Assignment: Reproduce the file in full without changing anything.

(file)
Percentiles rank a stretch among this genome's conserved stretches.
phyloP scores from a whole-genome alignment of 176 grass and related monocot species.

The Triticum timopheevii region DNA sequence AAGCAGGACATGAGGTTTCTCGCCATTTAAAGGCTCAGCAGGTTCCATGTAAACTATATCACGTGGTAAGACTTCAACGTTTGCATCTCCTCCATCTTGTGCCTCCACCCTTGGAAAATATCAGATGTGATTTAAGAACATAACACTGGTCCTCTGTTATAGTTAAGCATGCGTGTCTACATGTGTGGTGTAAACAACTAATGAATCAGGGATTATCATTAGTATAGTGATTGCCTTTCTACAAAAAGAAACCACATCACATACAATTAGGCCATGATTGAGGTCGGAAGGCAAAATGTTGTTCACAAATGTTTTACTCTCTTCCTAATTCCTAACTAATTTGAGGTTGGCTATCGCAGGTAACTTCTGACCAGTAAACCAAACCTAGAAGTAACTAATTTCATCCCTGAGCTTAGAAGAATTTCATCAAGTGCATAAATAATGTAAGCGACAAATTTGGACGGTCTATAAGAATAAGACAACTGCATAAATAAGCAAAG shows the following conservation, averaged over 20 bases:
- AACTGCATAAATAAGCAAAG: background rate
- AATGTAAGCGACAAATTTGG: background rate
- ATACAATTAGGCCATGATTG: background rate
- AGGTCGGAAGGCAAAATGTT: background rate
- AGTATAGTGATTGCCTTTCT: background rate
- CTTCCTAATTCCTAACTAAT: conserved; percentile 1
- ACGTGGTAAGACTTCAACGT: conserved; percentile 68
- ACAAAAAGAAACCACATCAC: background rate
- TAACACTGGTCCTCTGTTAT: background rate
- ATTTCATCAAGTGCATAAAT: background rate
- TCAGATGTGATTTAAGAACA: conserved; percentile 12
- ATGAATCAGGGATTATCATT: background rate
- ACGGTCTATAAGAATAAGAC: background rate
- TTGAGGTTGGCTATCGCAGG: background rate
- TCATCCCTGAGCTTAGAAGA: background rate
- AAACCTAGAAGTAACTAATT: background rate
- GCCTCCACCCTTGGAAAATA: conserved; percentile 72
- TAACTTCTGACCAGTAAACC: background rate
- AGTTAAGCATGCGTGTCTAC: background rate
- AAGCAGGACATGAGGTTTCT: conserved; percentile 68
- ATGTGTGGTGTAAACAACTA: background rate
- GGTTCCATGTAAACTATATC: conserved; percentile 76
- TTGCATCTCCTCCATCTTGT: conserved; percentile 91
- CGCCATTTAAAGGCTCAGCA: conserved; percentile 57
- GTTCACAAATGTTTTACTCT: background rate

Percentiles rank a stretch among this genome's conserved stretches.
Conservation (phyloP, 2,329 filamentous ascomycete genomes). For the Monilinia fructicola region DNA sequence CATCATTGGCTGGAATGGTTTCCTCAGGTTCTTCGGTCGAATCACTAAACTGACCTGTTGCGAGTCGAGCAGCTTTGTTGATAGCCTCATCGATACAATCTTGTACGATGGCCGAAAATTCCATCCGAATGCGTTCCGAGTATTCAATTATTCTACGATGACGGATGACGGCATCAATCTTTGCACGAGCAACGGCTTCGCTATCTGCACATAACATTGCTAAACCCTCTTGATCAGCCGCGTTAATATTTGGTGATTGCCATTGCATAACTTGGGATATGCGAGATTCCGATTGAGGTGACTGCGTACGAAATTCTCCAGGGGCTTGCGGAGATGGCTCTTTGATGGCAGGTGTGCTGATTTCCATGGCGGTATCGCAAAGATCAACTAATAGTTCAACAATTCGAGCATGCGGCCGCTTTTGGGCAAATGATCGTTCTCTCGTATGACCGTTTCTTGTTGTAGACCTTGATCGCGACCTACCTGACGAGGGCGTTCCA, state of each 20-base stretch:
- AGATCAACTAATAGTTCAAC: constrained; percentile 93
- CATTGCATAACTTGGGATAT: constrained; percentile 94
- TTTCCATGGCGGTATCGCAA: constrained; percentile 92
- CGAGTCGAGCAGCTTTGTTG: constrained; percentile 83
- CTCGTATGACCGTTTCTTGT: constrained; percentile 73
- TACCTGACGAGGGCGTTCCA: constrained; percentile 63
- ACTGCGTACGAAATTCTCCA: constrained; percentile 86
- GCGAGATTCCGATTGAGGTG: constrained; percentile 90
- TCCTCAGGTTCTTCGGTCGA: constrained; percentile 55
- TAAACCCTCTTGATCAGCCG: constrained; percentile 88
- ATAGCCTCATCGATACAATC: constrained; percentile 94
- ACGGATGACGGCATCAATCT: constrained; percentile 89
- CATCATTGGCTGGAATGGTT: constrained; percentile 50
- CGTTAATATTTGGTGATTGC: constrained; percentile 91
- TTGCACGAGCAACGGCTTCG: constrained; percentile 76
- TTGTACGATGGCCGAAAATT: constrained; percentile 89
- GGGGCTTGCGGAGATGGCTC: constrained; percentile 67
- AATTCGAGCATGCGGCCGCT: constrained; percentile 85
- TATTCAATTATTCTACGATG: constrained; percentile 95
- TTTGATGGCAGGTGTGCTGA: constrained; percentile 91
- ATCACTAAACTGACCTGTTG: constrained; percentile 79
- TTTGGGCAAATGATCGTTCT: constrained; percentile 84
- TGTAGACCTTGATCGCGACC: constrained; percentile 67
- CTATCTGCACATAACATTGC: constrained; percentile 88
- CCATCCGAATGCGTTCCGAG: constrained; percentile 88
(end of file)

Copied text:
Percentiles rank a stretch among this genome's conserved stretches.
phyloP scores from a whole-genome alignment of 176 grass and related monocot species.

The Triticum timopheevii region DNA sequence AAGCAGGACATGAGGTTTCTCGCCATTTAAAGGCTCAGCAGGTTCCATGTAAACTATATCACGTGGTAAGACTTCAACGTTTGCATCTCCTCCATCTTGTGCCTCCACCCTTGGAAAATATCAGATGTGATTTAAGAACATAACACTGGTCCTCTGTTATAGTTAAGCATGCGTGTCTACATGTGTGGTGTAAACAACTAATGAATCAGGGATTATCATTAGTATAGTGATTGCCTTTCTACAAAAAGAAACCACATCACATACAATTAGGCCATGATTGAGGTCGGAAGGCAAAATGTTGTTCACAAATGTTTTACTCTCTTCCTAATTCCTAACTAATTTGAGGTTGGCTATCGCAGGTAACTTCTGACCAGTAAACCAAACCTAGAAGTAACTAATTTCATCCCTGAGCTTAGAAGAATTTCATCAAGTGCATAAATAATGTAAGCGACAAATTTGGACGGTCTATAAGAATAAGACAACTGCATAAATAAGCAAAG shows the following conservation, averaged over 20 bases:
- AACTGCATAAATAAGCAAAG: background rate
- AATGTAAGCGACAAATTTGG: background rate
- ATACAATTAGGCCATGATTG: background rate
- AGGTCGGAAGGCAAAATGTT: background rate
- AGTATAGTGATTGCCTTTCT: background rate
- CTTCCTAATTCCTAACTAAT: conserved; percentile 1
- ACGTGGTAAGACTTCAACGT: conserved; percentile 68
- ACAAAAAGAAACCACATCAC: background rate
- TAACACTGGTCCTCTGTTAT: background rate
- ATTTCATCAAGTGCATAAAT: background rate
- TCAGATGTGATTTAAGAACA: conserved; percentile 12
- ATGAATCAGGGATTATCATT: background rate
- ACGGTCTATAAGAATAAGAC: background rate
- TTGAGGTTGGCTATCGCAGG: background rate
- TCATCCCTGAGCTTAGAAGA: background rate
- AAACCTAGAAGTAACTAATT: background rate
- GCCTCCACCCTTGGAAAATA: conserved; percentile 72
- TAACTTCTGACCAGTAAACC: background rate
- AGTTAAGCATGCGTGTCTAC: background rate
- AAGCAGGACATGAGGTTTCT: conserved; percentile 68
- ATGTGTGGTGTAAACAACTA: background rate
- GGTTCCATGTAAACTATATC: conserved; percentile 76
- TTGCATCTCCTCCATCTTGT: conserved; percentile 91
- CGCCATTTAAAGGCTCAGCA: conserved; percentile 57
- GTTCACAAATGTTTTACTCT: background rate

Percentiles rank a stretch among this genome's conserved stretches.
Conservation (phyloP, 2,329 filamentous ascomycete genomes). For the Monilinia fructicola region DNA sequence CATCATTGGCTGGAATGGTTTCCTCAGGTTCTTCGGTCGAATCACTAAACTGACCTGTTGCGAGTCGAGCAGCTTTGTTGATAGCCTCATCGATACAATCTTGTACGATGGCCGAAAATTCCATCCGAATGCGTTCCGAGTATTCAATTATTCTACGATGACGGATGACGGCATCAATCTTTGCACGAGCAACGGCTTCGCTATCTGCACATAACATTGCTAAACCCTCTTGATCAGCCGCGTTAATATTTGGTGATTGCCATTGCATAACTTGGGATATGCGAGATTCCGATTGAGGTGACTGCGTACGAAATTCTCCAGGGGCTTGCGGAGATGGCTCTTTGATGGCAGGTGTGCTGATTTCCATGGCGGTATCGCAAAGATCAACTAATAGTTCAACAATTCGAGCATGCGGCCGCTTTTGGGCAAATGATCGTTCTCTCGTATGACCGTTTCTTGTTGTAGACCTTGATCGCGACCTACCTGACGAGGGCGTTCCA, state of each 20-base stretch:
- AGATCAACTAATAGTTCAAC: constrained; percentile 93
- CATTGCATAACTTGGGATAT: constrained; percentile 94
- TTTCCATGGCGGTATCGCAA: constrained; percentile 92
- CGAGTCGAGCAGCTTTGTTG: constrained; percentile 83
- CTCGTATGACCGTTTCTTGT: constrained; percentile 73
- TACCTGACGAGGGCGTTCCA: constrained; percentile 63
- ACTGCGTACGAAATTCTCCA: constrained; percentile 86
- GCGAGATTCCGATTGAGGTG: constrained; percentile 90
- TCCTCAGGTTCTTCGGTCGA: constrained; percentile 55
- TAAACCCTCTTGATCAGCCG: constrained; percentile 88
- ATAGCCTCATCGATACAATC: constrained; percentile 94
- ACGGATGACGGCATCAATCT: constrained; percentile 89
- CATCATTGGCTGGAATGGTT: constrained; percentile 50
- CGTTAATATTTGGTGATTGC: constrained; percentile 91
- TTGCACGAGCAACGGCTTCG: constrained; percentile 76
- TTGTACGATGGCCGAAAATT: constrained; percentile 89
- GGGGCTTGCGGAGATGGCTC: constrained; percentile 67
- AATTCGAGCATGCGGCCGCT: constrained; percentile 85
- TATTCAATTATTCTACGATG: constrained; percentile 95
- TTTGATGGCAGGTGTGCTGA: constrained; percentile 91
- ATCACTAAACTGACCTGTTG: constrained; percentile 79
- TTTGGGCAAATGATCGTTCT: constrained; percentile 84
- TGTAGACCTTGATCGCGACC: constrained; percentile 67
- CTATCTGCACATAACATTGC: constrained; percentile 88
- CCATCCGAATGCGTTCCGAG: constrained; percentile 88